Fat Quantification: The gradient echo imaging data was processed online using the fat quantification routine of the vendor. The routine first performs a phase error correction and then a complex-based water–fat decomposition using a pre-calibrated seven-peak fat spectrum and a single T2* to model the signal variation with echo time and compute PDFF maps. Segmentation of the vertebral bodies L1-L5 was performed manually on the PDFF maps using the open-source software Medical Imaging Interaction Toolkit (Fig. 3). PDFF values were extracted at each vertebral level from L1-L5 and averaged for each subject. MRS spectra were fitted using dedicated in-house routines built with MATLAB5. PDFF was computed as the ratio of the T2‐corrected fat peak area over the sum of the T2‐corrected fat peak area and T2‐corrected water peak area. BMD measurements: All subjects underwent DEXA (Lunar Prodigy, GE Healthcare) of the lumbar spine measuring the average BMD of L1 to L4.


Baseline age, BMD, CSE-based PDFF and MRS-based PDFF showed no significant (p>0.05) difference between the two groups. There was a relative longitudinal increase (∆rel) in mean CSE-MRI-based PDFF averaged over L1-L5 in both groups (AI+BP: 5.93%; AI: 3.11%), however it was only significant (p=0.006) in the AI+BP group. There was also a relative longitudinal increase in mean MRS-based PDFF in both groups (AI+BP: 9.33%. AI: 7.55%), however not significant in either group (p>0.05). ∆rel of both CSE-MRI-based and MRS-based PDFF showed no significant difference between the two groups. There was no significant longitudinal change in BMD.

Discussion & Conclusion

Over a 12-month period VBM PDFF assessed with CSE-MRI significantly increased in subjects receiving combined AI and BP therapy. The present results contradict previous results regarding the effect of only BP therapy on bone marrow fat content quantified by MRS6 as well as bone biopsies7. However, there is no previous study on the combined effect of AI and BP therapy on VBM fat after one year. The reported increase in VBM PDFF in subjects receiving combined AI and BP therapy was verified by MRS measurements. Increasing the number of subjects and performing additional follow-up measurements to assess longitudinal effects over a longer time period might help to further characterize the longer-term effects of combined AI and BP therapy on VBM PDFF.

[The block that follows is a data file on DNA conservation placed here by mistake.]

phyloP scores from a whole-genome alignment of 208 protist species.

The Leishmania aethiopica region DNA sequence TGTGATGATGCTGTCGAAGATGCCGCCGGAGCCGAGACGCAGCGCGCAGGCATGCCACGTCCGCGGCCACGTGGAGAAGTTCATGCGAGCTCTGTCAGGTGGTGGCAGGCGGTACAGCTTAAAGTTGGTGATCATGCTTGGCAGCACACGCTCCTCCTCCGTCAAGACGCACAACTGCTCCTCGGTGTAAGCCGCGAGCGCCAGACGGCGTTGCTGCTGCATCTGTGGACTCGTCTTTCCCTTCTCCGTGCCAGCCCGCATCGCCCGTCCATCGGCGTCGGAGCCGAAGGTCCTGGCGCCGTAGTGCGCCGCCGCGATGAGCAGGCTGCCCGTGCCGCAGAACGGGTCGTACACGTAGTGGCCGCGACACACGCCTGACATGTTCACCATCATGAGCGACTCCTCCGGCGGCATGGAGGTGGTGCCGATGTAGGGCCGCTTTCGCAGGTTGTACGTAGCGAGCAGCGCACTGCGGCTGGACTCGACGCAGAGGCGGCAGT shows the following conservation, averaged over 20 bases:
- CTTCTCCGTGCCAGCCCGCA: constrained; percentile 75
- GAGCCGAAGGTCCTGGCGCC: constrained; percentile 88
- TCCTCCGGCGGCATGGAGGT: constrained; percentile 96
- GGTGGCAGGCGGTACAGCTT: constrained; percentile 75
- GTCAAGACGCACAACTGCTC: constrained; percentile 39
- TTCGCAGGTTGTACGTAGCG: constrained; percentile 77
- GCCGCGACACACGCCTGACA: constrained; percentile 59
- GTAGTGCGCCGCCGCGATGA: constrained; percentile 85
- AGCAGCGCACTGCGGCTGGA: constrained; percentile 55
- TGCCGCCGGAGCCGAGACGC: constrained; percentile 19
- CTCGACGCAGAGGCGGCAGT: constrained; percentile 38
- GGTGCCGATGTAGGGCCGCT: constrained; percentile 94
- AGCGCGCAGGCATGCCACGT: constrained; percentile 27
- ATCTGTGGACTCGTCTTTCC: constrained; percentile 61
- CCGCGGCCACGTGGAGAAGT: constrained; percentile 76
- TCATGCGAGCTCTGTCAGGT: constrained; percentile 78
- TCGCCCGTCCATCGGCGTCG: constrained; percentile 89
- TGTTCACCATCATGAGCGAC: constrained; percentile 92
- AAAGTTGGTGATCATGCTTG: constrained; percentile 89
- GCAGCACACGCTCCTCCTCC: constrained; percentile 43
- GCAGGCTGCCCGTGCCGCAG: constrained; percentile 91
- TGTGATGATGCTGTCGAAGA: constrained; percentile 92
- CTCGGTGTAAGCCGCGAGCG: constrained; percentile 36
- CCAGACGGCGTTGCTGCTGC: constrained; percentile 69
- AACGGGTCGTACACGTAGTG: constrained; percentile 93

The present work was supported by the European Research Council (grant agreement No 677661 – ProFatMRI and grant agreement No 637164 – iBack), TUM Faculty of Medicine KKF grant H01 and Philips Healthcare. This work reflects only the author's view and the EU is not responsible for any use that may be made of the information it contains.


  1. Patsch et al.: Bone marrow fat composition as a novel imaging biomarker in postmenopausal women with prevalent fragility fractures. J Bone Miner Res 2013; 28:1721.
  2. Schwartz et al.: Vertebral bone marrow fat associated with lower trabecular BMD and prevalent vertebral fracture in older adults. J Clin Endocrinol Metab. 2013; 98:2294.
  3. Riggs et al.: A Unitary Model for Involutional Osteoporosis: Estrogen Deficiency Causes Both Type I and Type II Osteoporosis in Postmenopausal Women and Contributes to Bone Loss in Aging Men. J Bone Miner Res. 1998; 13:763.
  4. Khosla et al.: The unitary model for estrogen deficiency and the pathogenesis of osteoporosis: is a revision needed? J Bone Miner Res. 2011; 26:441.
  5. Dieckmeyer et al.: The need for T₂ correction on MRS-based vertebral bone marrow fat quantification: implications for bone marrow fat fraction age dependence. NMR Biomed. 2015; 28:432.
  6. Yang et al.: Effect of zoledronic acid on vertebral marrow adiposity in postmenopausal osteoporosis assessed by MR spectroscopy. Skeletal Radiol. 2015; 44:1499.
  7. Duque et al.: Effects of risedronate on bone marrow adipocytes in postmenopausal women. Osteoporos Int. 2011; 22:1547.


Fig. 1: Mean and Standard Deviation (SD) of age, BMD, CSE-MRI-based PDFF and MRS-based PDFF. * indicates statistically significance of ∆rel (change relative to baseline).

Fig. 2: Longitudinal PDFF difference relative to baseline (∆rel) based on CSE-MRI (left) and MRS (right), grouped by therapy (AI, AI+BP).

Fig. 3: PDFF maps of the same subject receiving AI and BP therapy at baseline (left) and 12-month follow-up (right). Representative segmentation of the L2 vertebral body is highlighted in red showing an absolute PDFF increase from 53.5% (left) to 62.0% (right).

Proc. Intl. Soc. Mag. Reson. Med. 27 (2019)